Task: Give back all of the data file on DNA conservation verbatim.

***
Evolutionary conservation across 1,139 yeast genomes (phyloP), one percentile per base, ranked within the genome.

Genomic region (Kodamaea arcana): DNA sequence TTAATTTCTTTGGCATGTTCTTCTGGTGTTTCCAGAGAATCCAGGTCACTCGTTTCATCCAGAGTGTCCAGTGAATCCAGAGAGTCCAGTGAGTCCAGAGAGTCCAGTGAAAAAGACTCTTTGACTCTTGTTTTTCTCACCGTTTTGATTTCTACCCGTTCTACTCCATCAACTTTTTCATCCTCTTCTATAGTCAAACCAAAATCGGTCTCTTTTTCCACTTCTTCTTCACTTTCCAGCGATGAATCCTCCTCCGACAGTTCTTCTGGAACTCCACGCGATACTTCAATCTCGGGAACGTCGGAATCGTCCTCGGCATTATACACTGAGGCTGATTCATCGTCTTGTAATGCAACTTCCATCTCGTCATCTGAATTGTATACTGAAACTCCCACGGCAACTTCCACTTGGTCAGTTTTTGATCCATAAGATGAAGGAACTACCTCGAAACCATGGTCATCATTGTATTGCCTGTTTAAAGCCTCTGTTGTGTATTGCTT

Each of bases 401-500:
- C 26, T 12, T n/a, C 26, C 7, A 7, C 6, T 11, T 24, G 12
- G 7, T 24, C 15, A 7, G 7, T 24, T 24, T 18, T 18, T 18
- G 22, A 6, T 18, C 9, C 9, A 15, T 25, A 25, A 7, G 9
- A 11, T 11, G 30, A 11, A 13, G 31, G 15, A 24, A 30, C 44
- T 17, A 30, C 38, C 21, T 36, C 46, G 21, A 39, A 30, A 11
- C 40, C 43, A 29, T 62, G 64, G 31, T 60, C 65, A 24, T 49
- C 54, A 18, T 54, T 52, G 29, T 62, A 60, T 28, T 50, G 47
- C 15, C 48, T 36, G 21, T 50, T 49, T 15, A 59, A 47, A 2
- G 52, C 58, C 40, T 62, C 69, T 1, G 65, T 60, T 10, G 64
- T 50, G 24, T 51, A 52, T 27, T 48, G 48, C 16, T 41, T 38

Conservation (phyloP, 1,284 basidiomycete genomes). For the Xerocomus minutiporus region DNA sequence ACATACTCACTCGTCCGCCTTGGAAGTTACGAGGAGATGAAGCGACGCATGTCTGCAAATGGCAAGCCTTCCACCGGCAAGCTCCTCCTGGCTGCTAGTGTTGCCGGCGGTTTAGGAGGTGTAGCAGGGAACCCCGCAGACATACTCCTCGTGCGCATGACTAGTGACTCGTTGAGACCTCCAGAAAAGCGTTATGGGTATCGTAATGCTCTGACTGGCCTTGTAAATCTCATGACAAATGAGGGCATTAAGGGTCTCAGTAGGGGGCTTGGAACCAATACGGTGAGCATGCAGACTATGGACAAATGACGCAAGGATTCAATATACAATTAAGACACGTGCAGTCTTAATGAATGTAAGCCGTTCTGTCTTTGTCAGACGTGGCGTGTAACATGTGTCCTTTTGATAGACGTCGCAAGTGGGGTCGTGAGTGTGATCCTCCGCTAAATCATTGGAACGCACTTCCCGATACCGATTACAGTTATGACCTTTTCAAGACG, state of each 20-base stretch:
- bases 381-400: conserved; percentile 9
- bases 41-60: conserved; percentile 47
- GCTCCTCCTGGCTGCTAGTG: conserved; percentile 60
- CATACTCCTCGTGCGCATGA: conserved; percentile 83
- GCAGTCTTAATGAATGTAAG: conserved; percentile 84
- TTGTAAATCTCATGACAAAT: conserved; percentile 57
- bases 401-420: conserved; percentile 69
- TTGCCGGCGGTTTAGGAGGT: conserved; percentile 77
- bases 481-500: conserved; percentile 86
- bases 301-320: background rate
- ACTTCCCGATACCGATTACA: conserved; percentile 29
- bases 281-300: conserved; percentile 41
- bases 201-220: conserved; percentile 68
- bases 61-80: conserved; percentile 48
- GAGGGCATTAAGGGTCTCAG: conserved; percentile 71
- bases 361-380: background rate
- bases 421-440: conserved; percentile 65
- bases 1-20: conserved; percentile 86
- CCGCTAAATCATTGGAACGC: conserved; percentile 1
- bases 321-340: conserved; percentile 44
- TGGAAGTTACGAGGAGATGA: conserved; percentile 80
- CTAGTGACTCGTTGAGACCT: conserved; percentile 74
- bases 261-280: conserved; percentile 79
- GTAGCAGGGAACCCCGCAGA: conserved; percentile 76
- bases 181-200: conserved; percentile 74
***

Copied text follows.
Evolutionary conservation across 1,139 yeast genomes (phyloP), one percentile per base, ranked within the genome.

Genomic region (Kodamaea arcana): DNA sequence TTAATTTCTTTGGCATGTTCTTCTGGTGTTTCCAGAGAATCCAGGTCACTCGTTTCATCCAGAGTGTCCAGTGAATCCAGAGAGTCCAGTGAGTCCAGAGAGTCCAGTGAAAAAGACTCTTTGACTCTTGTTTTTCTCACCGTTTTGATTTCTACCCGTTCTACTCCATCAACTTTTTCATCCTCTTCTATAGTCAAACCAAAATCGGTCTCTTTTTCCACTTCTTCTTCACTTTCCAGCGATGAATCCTCCTCCGACAGTTCTTCTGGAACTCCACGCGATACTTCAATCTCGGGAACGTCGGAATCGTCCTCGGCATTATACACTGAGGCTGATTCATCGTCTTGTAATGCAACTTCCATCTCGTCATCTGAATTGTATACTGAAACTCCCACGGCAACTTCCACTTGGTCAGTTTTTGATCCATAAGATGAAGGAACTACCTCGAAACCATGGTCATCATTGTATTGCCTGTTTAAAGCCTCTGTTGTGTATTGCTT

Each of bases 401-500:
- C 26, T 12, T n/a, C 26, C 7, A 7, C 6, T 11, T 24, G 12
- G 7, T 24, C 15, A 7, G 7, T 24, T 24, T 18, T 18, T 18
- G 22, A 6, T 18, C 9, C 9, A 15, T 25, A 25, A 7, G 9
- A 11, T 11, G 30, A 11, A 13, G 31, G 15, A 24, A 30, C 44
- T 17, A 30, C 38, C 21, T 36, C 46, G 21, A 39, A 30, A 11
- C 40, C 43, A 29, T 62, G 64, G 31, T 60, C 65, A 24, T 49
- C 54, A 18, T 54, T 52, G 29, T 62, A 60, T 28, T 50, G 47
- C 15, C 48, T 36, G 21, T 50, T 49, T 15, A 59, A 47, A 2
- G 52, C 58, C 40, T 62, C 69, T 1, G 65, T 60, T 10, G 64
- T 50, G 24, T 51, A 52, T 27, T 48, G 48, C 16, T 41, T 38

Conservation (phyloP, 1,284 basidiomycete genomes). For the Xerocomus minutiporus region DNA sequence ACATACTCACTCGTCCGCCTTGGAAGTTACGAGGAGATGAAGCGACGCATGTCTGCAAATGGCAAGCCTTCCACCGGCAAGCTCCTCCTGGCTGCTAGTGTTGCCGGCGGTTTAGGAGGTGTAGCAGGGAACCCCGCAGACATACTCCTCGTGCGCATGACTAGTGACTCGTTGAGACCTCCAGAAAAGCGTTATGGGTATCGTAATGCTCTGACTGGCCTTGTAAATCTCATGACAAATGAGGGCATTAAGGGTCTCAGTAGGGGGCTTGGAACCAATACGGTGAGCATGCAGACTATGGACAAATGACGCAAGGATTCAATATACAATTAAGACACGTGCAGTCTTAATGAATGTAAGCCGTTCTGTCTTTGTCAGACGTGGCGTGTAACATGTGTCCTTTTGATAGACGTCGCAAGTGGGGTCGTGAGTGTGATCCTCCGCTAAATCATTGGAACGCACTTCCCGATACCGATTACAGTTATGACCTTTTCAAGACG, state of each 20-base stretch:
- bases 381-400: conserved; percentile 9
- bases 41-60: conserved; percentile 47
- GCTCCTCCTGGCTGCTAGTG: conserved; percentile 60
- CATACTCCTCGTGCGCATGA: conserved; percentile 83
- GCAGTCTTAATGAATGTAAG: conserved; percentile 84
- TTGTAAATCTCATGACAAAT: conserved; percentile 57
- bases 401-420: conserved; percentile 69
- TTGCCGGCGGTTTAGGAGGT: conserved; percentile 77
- bases 481-500: conserved; percentile 86
- bases 301-320: background rate
- ACTTCCCGATACCGATTACA: conserved; percentile 29
- bases 281-300: conserved; percentile 41
- bases 201-220: conserved; percentile 68
- bases 61-80: conserved; percentile 48
- GAGGGCATTAAGGGTCTCAG: conserved; percentile 71
- bases 361-380: background rate
- bases 421-440: conserved; percentile 65
- bases 1-20: conserved; percentile 86
- CCGCTAAATCATTGGAACGC: conserved; percentile 1
- bases 321-340: conserved; percentile 44
- TGGAAGTTACGAGGAGATGA: conserved; percentile 80
- CTAGTGACTCGTTGAGACCT: conserved; percentile 74
- bases 261-280: conserved; percentile 79
- GTAGCAGGGAACCCCGCAGA: conserved; percentile 76
- bases 181-200: conserved; percentile 74